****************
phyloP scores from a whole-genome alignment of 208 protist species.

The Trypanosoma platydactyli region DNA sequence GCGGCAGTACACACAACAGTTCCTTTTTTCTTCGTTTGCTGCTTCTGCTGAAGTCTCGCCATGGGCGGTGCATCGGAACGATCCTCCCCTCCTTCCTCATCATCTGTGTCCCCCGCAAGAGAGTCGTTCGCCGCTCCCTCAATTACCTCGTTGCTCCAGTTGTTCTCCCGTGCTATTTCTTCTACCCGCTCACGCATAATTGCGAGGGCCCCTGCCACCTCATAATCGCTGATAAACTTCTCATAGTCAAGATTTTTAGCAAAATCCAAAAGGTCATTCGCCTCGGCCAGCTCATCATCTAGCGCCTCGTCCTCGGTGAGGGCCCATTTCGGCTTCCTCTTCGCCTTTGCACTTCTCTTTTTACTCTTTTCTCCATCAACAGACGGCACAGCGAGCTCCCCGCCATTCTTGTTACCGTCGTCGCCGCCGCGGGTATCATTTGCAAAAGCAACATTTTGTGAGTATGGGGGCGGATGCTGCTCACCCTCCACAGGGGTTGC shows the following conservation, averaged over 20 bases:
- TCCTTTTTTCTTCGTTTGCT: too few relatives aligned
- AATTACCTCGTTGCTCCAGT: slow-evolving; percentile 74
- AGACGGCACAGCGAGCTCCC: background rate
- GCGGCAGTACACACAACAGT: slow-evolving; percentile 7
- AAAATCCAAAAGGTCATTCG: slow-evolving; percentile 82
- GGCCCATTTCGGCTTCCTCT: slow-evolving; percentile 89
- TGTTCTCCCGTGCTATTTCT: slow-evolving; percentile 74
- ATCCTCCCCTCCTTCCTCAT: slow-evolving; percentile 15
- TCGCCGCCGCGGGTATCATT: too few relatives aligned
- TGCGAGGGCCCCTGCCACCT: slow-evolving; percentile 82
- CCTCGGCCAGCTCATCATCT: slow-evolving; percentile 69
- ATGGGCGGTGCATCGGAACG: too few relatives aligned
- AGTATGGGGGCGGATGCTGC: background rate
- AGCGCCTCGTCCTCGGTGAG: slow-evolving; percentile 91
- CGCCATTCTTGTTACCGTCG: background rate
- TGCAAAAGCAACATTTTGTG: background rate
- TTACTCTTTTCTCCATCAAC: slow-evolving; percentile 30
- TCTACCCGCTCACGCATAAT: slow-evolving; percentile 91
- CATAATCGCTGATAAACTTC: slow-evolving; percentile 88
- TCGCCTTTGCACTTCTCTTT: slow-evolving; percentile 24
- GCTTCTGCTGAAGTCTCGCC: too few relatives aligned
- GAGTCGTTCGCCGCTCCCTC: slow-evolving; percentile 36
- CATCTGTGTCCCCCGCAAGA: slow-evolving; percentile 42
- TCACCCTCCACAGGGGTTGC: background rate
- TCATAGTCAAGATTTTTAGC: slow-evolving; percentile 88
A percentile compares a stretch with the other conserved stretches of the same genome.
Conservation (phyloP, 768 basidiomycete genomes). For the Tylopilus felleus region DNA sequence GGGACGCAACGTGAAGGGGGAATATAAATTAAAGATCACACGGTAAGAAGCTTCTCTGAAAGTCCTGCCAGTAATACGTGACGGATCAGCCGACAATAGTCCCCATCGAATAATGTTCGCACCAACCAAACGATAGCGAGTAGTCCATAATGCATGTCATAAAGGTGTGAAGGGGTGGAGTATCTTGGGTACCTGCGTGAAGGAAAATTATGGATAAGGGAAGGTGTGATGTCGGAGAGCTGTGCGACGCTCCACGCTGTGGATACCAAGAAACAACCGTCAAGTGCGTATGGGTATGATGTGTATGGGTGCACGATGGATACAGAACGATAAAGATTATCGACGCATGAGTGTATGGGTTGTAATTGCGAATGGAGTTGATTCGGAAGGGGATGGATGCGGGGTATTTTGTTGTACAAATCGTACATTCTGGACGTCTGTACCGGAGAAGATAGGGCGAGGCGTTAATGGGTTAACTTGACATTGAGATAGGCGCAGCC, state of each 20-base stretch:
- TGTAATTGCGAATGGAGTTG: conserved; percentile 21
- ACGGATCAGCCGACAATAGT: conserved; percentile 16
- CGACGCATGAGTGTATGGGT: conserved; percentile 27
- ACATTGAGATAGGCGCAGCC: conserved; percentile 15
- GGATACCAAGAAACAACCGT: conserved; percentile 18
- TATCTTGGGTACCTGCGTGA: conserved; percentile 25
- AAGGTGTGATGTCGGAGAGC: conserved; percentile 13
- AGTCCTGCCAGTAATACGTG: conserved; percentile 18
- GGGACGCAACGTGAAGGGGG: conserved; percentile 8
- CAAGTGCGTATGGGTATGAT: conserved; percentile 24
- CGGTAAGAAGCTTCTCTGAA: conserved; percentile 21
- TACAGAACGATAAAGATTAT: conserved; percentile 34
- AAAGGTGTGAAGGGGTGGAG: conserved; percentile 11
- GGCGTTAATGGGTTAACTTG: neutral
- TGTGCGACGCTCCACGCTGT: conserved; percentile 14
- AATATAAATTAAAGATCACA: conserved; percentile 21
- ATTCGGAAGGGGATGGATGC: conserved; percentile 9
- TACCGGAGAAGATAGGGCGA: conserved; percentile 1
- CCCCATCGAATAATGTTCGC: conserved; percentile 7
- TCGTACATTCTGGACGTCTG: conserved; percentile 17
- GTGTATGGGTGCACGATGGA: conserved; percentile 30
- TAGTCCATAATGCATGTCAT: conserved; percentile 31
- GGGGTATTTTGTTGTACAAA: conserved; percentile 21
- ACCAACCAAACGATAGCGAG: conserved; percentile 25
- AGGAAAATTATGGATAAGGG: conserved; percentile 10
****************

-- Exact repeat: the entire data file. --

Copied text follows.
phyloP scores from a whole-genome alignment of 208 protist species.

The Trypanosoma platydactyli region DNA sequence GCGGCAGTACACACAACAGTTCCTTTTTTCTTCGTTTGCTGCTTCTGCTGAAGTCTCGCCATGGGCGGTGCATCGGAACGATCCTCCCCTCCTTCCTCATCATCTGTGTCCCCCGCAAGAGAGTCGTTCGCCGCTCCCTCAATTACCTCGTTGCTCCAGTTGTTCTCCCGTGCTATTTCTTCTACCCGCTCACGCATAATTGCGAGGGCCCCTGCCACCTCATAATCGCTGATAAACTTCTCATAGTCAAGATTTTTAGCAAAATCCAAAAGGTCATTCGCCTCGGCCAGCTCATCATCTAGCGCCTCGTCCTCGGTGAGGGCCCATTTCGGCTTCCTCTTCGCCTTTGCACTTCTCTTTTTACTCTTTTCTCCATCAACAGACGGCACAGCGAGCTCCCCGCCATTCTTGTTACCGTCGTCGCCGCCGCGGGTATCATTTGCAAAAGCAACATTTTGTGAGTATGGGGGCGGATGCTGCTCACCCTCCACAGGGGTTGC shows the following conservation, averaged over 20 bases:
- TCCTTTTTTCTTCGTTTGCT: too few relatives aligned
- AATTACCTCGTTGCTCCAGT: slow-evolving; percentile 74
- AGACGGCACAGCGAGCTCCC: background rate
- GCGGCAGTACACACAACAGT: slow-evolving; percentile 7
- AAAATCCAAAAGGTCATTCG: slow-evolving; percentile 82
- GGCCCATTTCGGCTTCCTCT: slow-evolving; percentile 89
- TGTTCTCCCGTGCTATTTCT: slow-evolving; percentile 74
- ATCCTCCCCTCCTTCCTCAT: slow-evolving; percentile 15
- TCGCCGCCGCGGGTATCATT: too few relatives aligned
- TGCGAGGGCCCCTGCCACCT: slow-evolving; percentile 82
- CCTCGGCCAGCTCATCATCT: slow-evolving; percentile 69
- ATGGGCGGTGCATCGGAACG: too few relatives aligned
- AGTATGGGGGCGGATGCTGC: background rate
- AGCGCCTCGTCCTCGGTGAG: slow-evolving; percentile 91
- CGCCATTCTTGTTACCGTCG: background rate
- TGCAAAAGCAACATTTTGTG: background rate
- TTACTCTTTTCTCCATCAAC: slow-evolving; percentile 30
- TCTACCCGCTCACGCATAAT: slow-evolving; percentile 91
- CATAATCGCTGATAAACTTC: slow-evolving; percentile 88
- TCGCCTTTGCACTTCTCTTT: slow-evolving; percentile 24
- GCTTCTGCTGAAGTCTCGCC: too few relatives aligned
- GAGTCGTTCGCCGCTCCCTC: slow-evolving; percentile 36
- CATCTGTGTCCCCCGCAAGA: slow-evolving; percentile 42
- TCACCCTCCACAGGGGTTGC: background rate
- TCATAGTCAAGATTTTTAGC: slow-evolving; percentile 88
A percentile compares a stretch with the other conserved stretches of the same genome.
Conservation (phyloP, 768 basidiomycete genomes). For the Tylopilus felleus region DNA sequence GGGACGCAACGTGAAGGGGGAATATAAATTAAAGATCACACGGTAAGAAGCTTCTCTGAAAGTCCTGCCAGTAATACGTGACGGATCAGCCGACAATAGTCCCCATCGAATAATGTTCGCACCAACCAAACGATAGCGAGTAGTCCATAATGCATGTCATAAAGGTGTGAAGGGGTGGAGTATCTTGGGTACCTGCGTGAAGGAAAATTATGGATAAGGGAAGGTGTGATGTCGGAGAGCTGTGCGACGCTCCACGCTGTGGATACCAAGAAACAACCGTCAAGTGCGTATGGGTATGATGTGTATGGGTGCACGATGGATACAGAACGATAAAGATTATCGACGCATGAGTGTATGGGTTGTAATTGCGAATGGAGTTGATTCGGAAGGGGATGGATGCGGGGTATTTTGTTGTACAAATCGTACATTCTGGACGTCTGTACCGGAGAAGATAGGGCGAGGCGTTAATGGGTTAACTTGACATTGAGATAGGCGCAGCC, state of each 20-base stretch:
- TGTAATTGCGAATGGAGTTG: conserved; percentile 21
- ACGGATCAGCCGACAATAGT: conserved; percentile 16
- CGACGCATGAGTGTATGGGT: conserved; percentile 27
- ACATTGAGATAGGCGCAGCC: conserved; percentile 15
- GGATACCAAGAAACAACCGT: conserved; percentile 18
- TATCTTGGGTACCTGCGTGA: conserved; percentile 25
- AAGGTGTGATGTCGGAGAGC: conserved; percentile 13
- AGTCCTGCCAGTAATACGTG: conserved; percentile 18
- GGGACGCAACGTGAAGGGGG: conserved; percentile 8
- CAAGTGCGTATGGGTATGAT: conserved; percentile 24
- CGGTAAGAAGCTTCTCTGAA: conserved; percentile 21
- TACAGAACGATAAAGATTAT: conserved; percentile 34
- AAAGGTGTGAAGGGGTGGAG: conserved; percentile 11
- GGCGTTAATGGGTTAACTTG: neutral
- TGTGCGACGCTCCACGCTGT: conserved; percentile 14
- AATATAAATTAAAGATCACA: conserved; percentile 21
- ATTCGGAAGGGGATGGATGC: conserved; percentile 9
- TACCGGAGAAGATAGGGCGA: conserved; percentile 1
- CCCCATCGAATAATGTTCGC: conserved; percentile 7
- TCGTACATTCTGGACGTCTG: conserved; percentile 17
- GTGTATGGGTGCACGATGGA: conserved; percentile 30
- TAGTCCATAATGCATGTCAT: conserved; percentile 31
- GGGGTATTTTGTTGTACAAA: conserved; percentile 21
- ACCAACCAAACGATAGCGAG: conserved; percentile 25
- AGGAAAATTATGGATAAGGG: conserved; percentile 10